Review: Bon Voyage (2011)

Bon Voyage (2011)

Directed by: Margien Rogaar | 85 minutes | drama | Actors: Anneke Blok, Hans Croiset, Mirre Balke, Reinout Bussemaker, Frank Lammers, Casper van Rijnberk, Scyler Eijgermans, Lotje van Lunteren, Tom van Kessel

The telefilm ‘Bon Voyage’ by Margien Rogaar is a film that surprises you. It is a remarkably versatile and intimate drama, certainly for its length, in which the patient viewer slowly but surely starts to feel part of the family and will be able to recognize himself and the people around him in the characters. Although the story initially seems a bit fragmented because there is actually no choice for one central center of gravity – where you would expect this, given the approaching end of grandpa -, this actually turns out to be a refreshing, welcome choice. ‘Bon Voyage’ is not limited to one trip, but makes many.

From the moment, and that is already after a few minutes, that it becomes clear that Grandpa is terminal, you expect as a viewer that everything will revolve around Grandpa from that point on. Or he is taken on a journey to experience a kind of magical-realistic ending in the form of a road movie. Either the whole family stays at home and takes care of Grandpa and works together towards a heavy, tear-jerking finale. But things are different. Yes, the holiday is cancelled, and the next morning, father dear Fred (Reinout Bussemaker) and his youngest daughter Jasmijn (Scyler Eijgermans) are on grandfather (Hans Croiset)’s doorstep to make him tea or coffee and keep him company. And mother Tine (Anneke Blok) wants to do the administration and arrange everything for him. But grandpa is not pleased with this. He tells his daughter not to touch his things with her “tengels” and makes it clear that he just wants to take care of himself as long as he is alive.

And that’s that. Tine immediately chooses an opposite route – that of ignoring and hiding – because she can’t stand that her father doesn’t let her into his life, even at this stage, and wants to do everything the way he wants. So Tine throws herself into clearing the shed or dreams of the carefree, passionate life her neighbors live. But while Trine’s urges to tidy up are quite interesting within the context of the story, the episodes with and with the neighbors – where there is a hint of a possible affair with the neighbor (Frank Lammers) – have little added value.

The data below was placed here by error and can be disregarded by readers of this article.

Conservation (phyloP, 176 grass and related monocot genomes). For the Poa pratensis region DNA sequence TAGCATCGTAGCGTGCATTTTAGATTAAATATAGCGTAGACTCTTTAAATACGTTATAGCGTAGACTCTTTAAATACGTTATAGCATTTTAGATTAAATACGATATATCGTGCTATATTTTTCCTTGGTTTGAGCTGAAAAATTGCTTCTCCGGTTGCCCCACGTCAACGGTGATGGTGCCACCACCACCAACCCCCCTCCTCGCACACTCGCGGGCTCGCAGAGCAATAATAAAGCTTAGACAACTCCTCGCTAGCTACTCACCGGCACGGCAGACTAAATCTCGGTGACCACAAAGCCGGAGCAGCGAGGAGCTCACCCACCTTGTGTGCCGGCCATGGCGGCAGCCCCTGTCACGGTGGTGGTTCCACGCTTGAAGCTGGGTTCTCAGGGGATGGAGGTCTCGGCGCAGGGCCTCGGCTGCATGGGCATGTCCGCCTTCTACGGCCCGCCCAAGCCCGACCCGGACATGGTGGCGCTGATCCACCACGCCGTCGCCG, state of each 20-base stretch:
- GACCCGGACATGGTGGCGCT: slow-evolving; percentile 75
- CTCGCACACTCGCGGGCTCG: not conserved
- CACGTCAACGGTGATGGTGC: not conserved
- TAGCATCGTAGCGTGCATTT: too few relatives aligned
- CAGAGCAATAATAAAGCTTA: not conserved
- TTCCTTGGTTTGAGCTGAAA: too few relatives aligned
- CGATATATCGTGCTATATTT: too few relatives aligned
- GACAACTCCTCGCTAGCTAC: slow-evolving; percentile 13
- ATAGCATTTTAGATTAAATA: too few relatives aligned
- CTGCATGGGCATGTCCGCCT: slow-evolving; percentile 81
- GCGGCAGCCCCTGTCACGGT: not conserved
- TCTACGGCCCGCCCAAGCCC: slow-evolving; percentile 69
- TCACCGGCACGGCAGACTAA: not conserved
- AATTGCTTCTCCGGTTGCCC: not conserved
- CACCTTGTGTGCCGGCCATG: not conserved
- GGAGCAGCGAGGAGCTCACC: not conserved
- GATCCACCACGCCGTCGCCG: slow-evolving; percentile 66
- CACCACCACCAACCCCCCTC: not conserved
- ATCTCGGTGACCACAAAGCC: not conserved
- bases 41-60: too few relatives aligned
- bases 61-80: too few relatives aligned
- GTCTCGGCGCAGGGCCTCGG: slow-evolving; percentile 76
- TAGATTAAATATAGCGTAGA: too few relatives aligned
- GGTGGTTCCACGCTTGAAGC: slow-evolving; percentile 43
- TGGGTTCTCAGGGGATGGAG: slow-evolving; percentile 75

The two teenage children of Fred and Tine, Anouk (Mirre Balke) and Jochem (Casper van Rijnberk), seem to be hardly affected by the news and also focus on their own problems. Somehow this is strange: A tragic fact has been introduced into the children’s lives – and into the story of the film – and they seem to barely pay attention to it. The parents do not talk about it with the children, they do not all live towards the day of death, and afterwards it is impossible to see what impact this has had on Anouk and Jochem. On the other hand, teenagers often react differently to these kinds of situations and sometimes such dramas seem to pass them by. Maybe they just find it hard to deal with. In addition, it could also be that they are subconsciously influenced by the news and place more weight on their separate friendship and love bonds that they are chasing. But even if this were not the case, the storylines of Jochem and Anouk are still worthwhile.